paper clip bent

A paper clip bent to include a small loop does a great job of carrying salt to the flame.

It is also possible to burn salts and reveal the spectral lines.  The most obvious salt is table salt, sodium chloride, which burns well in a paper clip loop held over a candle flame. Teachers often dissolve a lot of salt in a little water which can sometimes help (dissolved ions have more surface area/volume than crystals so they burn easier). The yellow sodium “doublet” (two very close wavelengths at once) easily identifies it. You can also recognize sodium in yellow streetlights at night. Other salts that emit good colors will contain copper, strontium, calcium, potassium, and iron. Which you can usually find in the chemistry storeroom. All of these are often used in fireworks (usually mixed with magnesium and gunpowder) and if you need help getting the fire hot enough, you should try dissolving them in methanol. Safety first! Be sure to have safe water on deck for emergencies and a fire extinguisher is a good idea, too.

3. Investigate Different Light Bulbs

These days people are very interested in how all the different types of light bulbs make light. Diffraction is the best way to identify how the light is made. If you look at an ordinary incandescent bulb you will see it has a broad spectrum with a lot of yellows and reds giving it a “warm” glow. On the other hand, fluorescence light bulbs contain mercury and will have several easily recognizable spectral lines that correspond to that element. Mercury is a good choice for fluorescence because the many energetic purples and UVs in the spectrum can give energy to fluorescent paints which reradiate that energy as visible light. If anyone doubts that there is mercury in our light sources, they should be easily convinced by this demonstration!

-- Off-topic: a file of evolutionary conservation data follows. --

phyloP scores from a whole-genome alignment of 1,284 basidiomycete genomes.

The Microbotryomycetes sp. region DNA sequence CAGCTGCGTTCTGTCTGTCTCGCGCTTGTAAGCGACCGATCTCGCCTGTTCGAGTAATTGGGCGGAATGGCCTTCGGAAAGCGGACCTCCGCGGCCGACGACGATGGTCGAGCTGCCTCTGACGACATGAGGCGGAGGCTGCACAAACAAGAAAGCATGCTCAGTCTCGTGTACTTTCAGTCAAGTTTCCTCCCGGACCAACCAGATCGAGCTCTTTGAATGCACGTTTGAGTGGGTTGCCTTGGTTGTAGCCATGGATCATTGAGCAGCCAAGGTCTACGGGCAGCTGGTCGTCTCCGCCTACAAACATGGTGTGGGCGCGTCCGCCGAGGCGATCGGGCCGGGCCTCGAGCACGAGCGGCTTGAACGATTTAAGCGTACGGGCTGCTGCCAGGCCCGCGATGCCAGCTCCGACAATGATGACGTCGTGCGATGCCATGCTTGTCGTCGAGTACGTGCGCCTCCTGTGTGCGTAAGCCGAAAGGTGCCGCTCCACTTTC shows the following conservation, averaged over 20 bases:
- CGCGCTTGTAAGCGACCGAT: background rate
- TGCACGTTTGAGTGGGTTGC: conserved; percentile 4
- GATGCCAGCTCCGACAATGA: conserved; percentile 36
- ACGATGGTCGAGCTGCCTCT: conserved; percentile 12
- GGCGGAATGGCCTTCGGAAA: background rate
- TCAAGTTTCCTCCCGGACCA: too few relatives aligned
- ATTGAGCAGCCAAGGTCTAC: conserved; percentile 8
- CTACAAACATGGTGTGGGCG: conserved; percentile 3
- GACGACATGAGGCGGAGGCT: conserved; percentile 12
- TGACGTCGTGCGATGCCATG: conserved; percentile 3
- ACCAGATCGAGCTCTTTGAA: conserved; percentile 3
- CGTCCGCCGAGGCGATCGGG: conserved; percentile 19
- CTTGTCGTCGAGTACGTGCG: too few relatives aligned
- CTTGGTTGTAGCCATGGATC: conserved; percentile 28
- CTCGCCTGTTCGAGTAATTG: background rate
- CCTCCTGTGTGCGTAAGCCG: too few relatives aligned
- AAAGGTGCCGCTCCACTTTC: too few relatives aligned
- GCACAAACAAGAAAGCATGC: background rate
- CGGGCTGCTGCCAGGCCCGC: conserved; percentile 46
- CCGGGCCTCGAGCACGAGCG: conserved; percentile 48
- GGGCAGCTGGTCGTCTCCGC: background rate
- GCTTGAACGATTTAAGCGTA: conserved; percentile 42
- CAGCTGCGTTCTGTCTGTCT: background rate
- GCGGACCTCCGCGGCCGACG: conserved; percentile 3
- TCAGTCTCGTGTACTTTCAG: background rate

mercury discharge tube

A mercury discharge tube demonstrates several violets and greens. But very little red and yellow. Invisible is the UV.


fluorescent light bulb

A fluorescent light bulb shows many of the same spectral lines revealing that it contains mercury.

Compared to incandescent bulbs, fluorescent bulbs tend to make people look drained of color. This is because the high amount of blues and purples can cast an “unhealthy” purple glow on you. A 100W incandescent bulb nearly imitates the sun’s spectrum. Which peaks in yellow-green, giving you that healthy glow.

Incandescent Bulb

An incandescent bulb reveals its warm colors by peaking in the reds and yellows.

You can also investigate other light sources such as white diodes (which have a lot of purples because they fluoresce, too), yellow sodium parking lot lights, or even a plant light. Plant lights aim to provide the two spectral colors of photosynthesis – blue and red. Green plants reflect green light and thus they do not absorb it for making glucose. Red light also provides a signal to the plant to let it know that the day is long enough (i.e. spring or summer) to start investing itself in growth. (Some plants actually suppress their growth in summer to take advantage of a less competitive winter season.) Anyways, plant lights provide these non-green colors in high supply.

4. Analyze the Wavelengths of Lasers and Diodes

Light Emitting Diodes are a ubiquitous source of light in our lives. In most cases, diodes will be sold to emit a specific wavelength of light but in actuality, there will be a spread of color about this “nominal” value. (Nominal is an engineering term meaning “named” or expected, as opposed to what actually results during the experiment.) For example, a “626nm” LED might emit 96% of its light between 610 and 632nm. This amount of spread can be measured by the RSpec-Explorer and it’s interesting to compare this with laser light.

orange diode